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Travelers, Immigrants, Inmates was first published in 1995. Minnesota Archive Editions uses digital technology to make long-unavailable books once again accessible, and are published unaltered from the original University of Minnesota Press editions.Identities are always mistaken; yet they are as necessary as air to sustain life in and among communities....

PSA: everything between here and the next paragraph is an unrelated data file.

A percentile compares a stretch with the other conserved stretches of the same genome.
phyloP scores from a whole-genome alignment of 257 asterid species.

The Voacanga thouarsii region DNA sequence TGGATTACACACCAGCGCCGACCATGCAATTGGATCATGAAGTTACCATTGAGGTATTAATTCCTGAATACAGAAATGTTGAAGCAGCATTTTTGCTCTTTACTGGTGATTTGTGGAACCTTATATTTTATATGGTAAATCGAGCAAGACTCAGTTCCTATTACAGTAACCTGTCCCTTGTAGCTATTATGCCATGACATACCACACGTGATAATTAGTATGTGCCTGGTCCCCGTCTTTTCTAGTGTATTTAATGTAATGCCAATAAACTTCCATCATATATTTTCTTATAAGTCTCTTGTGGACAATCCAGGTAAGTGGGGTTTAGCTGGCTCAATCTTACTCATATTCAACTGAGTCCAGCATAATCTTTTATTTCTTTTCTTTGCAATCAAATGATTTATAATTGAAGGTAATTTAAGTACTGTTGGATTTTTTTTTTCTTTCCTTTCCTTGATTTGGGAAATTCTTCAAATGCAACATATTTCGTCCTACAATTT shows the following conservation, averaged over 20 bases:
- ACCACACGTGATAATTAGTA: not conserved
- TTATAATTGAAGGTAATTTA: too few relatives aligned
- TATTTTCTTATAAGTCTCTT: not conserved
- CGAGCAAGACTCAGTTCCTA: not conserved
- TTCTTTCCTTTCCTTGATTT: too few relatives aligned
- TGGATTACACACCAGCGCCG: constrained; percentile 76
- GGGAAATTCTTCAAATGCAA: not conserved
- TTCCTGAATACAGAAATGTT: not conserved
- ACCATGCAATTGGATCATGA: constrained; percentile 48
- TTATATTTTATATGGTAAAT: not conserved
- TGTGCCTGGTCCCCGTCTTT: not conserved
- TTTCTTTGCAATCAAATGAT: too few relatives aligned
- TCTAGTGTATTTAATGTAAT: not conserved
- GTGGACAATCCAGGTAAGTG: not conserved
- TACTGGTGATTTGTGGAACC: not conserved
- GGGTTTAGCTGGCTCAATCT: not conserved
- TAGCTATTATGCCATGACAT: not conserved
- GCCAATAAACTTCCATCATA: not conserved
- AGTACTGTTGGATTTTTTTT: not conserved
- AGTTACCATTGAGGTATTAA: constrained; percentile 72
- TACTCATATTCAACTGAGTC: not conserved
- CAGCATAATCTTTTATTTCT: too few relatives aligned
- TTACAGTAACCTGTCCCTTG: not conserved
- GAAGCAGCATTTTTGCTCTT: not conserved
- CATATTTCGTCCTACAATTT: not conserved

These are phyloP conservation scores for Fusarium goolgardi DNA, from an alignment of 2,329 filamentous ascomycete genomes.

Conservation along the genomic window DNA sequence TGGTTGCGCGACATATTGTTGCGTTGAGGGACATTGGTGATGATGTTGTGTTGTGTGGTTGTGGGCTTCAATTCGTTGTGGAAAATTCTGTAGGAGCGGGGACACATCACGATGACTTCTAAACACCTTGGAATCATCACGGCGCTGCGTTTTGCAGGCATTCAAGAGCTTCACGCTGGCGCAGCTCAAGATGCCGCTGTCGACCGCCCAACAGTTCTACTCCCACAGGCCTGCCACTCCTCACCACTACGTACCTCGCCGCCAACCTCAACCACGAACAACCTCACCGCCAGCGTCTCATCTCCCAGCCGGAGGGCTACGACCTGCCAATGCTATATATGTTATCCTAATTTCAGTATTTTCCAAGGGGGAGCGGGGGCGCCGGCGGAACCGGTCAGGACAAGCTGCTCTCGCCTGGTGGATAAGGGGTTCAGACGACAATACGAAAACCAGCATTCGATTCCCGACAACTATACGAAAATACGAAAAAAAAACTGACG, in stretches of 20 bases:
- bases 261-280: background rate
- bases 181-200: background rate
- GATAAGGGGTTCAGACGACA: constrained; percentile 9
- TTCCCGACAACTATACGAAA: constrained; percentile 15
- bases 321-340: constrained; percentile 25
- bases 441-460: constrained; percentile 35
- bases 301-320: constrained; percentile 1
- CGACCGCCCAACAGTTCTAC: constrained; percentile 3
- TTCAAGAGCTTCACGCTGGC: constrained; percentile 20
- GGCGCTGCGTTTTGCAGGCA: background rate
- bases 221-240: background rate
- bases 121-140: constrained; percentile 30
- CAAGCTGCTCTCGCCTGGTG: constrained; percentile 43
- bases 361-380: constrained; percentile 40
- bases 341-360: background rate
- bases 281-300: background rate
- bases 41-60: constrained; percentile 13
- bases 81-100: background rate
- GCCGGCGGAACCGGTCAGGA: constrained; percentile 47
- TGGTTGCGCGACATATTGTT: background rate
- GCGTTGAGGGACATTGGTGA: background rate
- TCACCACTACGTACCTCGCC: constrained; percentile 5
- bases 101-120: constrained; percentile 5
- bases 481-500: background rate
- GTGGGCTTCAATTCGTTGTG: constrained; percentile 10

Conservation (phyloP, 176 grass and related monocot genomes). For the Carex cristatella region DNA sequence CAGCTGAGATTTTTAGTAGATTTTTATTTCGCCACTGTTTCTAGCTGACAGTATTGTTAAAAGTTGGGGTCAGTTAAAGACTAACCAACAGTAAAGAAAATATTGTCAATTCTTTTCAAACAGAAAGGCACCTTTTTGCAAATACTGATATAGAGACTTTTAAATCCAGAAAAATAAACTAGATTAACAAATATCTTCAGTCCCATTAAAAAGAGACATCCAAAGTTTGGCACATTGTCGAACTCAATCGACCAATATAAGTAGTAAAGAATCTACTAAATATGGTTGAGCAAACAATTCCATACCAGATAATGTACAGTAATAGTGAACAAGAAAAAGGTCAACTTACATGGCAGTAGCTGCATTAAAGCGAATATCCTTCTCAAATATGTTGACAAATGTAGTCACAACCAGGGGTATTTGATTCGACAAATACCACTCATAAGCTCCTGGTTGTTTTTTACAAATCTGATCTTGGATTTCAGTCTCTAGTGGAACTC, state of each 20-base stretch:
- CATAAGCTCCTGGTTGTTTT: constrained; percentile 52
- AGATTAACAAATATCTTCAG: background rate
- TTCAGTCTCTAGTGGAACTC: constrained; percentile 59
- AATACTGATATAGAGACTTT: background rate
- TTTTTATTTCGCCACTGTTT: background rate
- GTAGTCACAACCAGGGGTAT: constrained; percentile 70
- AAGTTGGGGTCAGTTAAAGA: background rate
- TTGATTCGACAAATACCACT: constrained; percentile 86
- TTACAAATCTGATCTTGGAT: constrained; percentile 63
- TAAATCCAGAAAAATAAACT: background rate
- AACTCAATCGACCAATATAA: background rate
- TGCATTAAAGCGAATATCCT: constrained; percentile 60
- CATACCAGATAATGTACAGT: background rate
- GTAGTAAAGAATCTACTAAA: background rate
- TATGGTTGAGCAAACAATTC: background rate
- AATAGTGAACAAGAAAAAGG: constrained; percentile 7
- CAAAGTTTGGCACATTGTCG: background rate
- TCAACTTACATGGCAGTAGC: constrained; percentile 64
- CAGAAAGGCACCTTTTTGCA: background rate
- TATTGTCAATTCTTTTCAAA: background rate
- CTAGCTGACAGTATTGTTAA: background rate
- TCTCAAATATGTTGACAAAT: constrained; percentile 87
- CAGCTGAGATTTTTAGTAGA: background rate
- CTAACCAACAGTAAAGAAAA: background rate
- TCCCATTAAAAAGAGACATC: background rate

Travelers, Immigrants, Inmates was first published in 1995. Minnesota Archive Editions uses digital technology to make long-unavailable books once again accessible, and are published unaltered from the original University of Minnesota Press editions.Identities are always mistaken; yet they are as necessary as air to sustain life in and among communities. Frances Bartkowski uses travel writings, U.S. immigrant autobiographies, and concentration camp memoirs to illustrate how tales of dislocation present readers with a picture of the complex issues surrounding mistaken identities. In turn, we learn much about the intimate relation between language and power.Combining psychoanalytic and political modes of analysis, Bartkowski explores the intertwining of place and the construction of identities. The numerous writings she considers include André Gide's Voyage to the Congo, Eva Hoffman's Lost in Translation, Sandra Cisneros's House on Mango Street, Zora Neale Hurston's Dust Tracks on a Road and Tell My Horse, and Primo Levi's Survival in Auschwitz.Elegantly written and incisive, Travelers, Immigrants, Inmates stands at the crossroads of contemporary discussions about ethnicity, race, gender, nationalism, and the politics and poetics of identity. It has much to offer readers interested in questions of identity and cultural differences.Frances Bartkowski is associate professor of English and director of women's studies at Rutgers University in Newark. She is the author of Feminist Utopias (1989).
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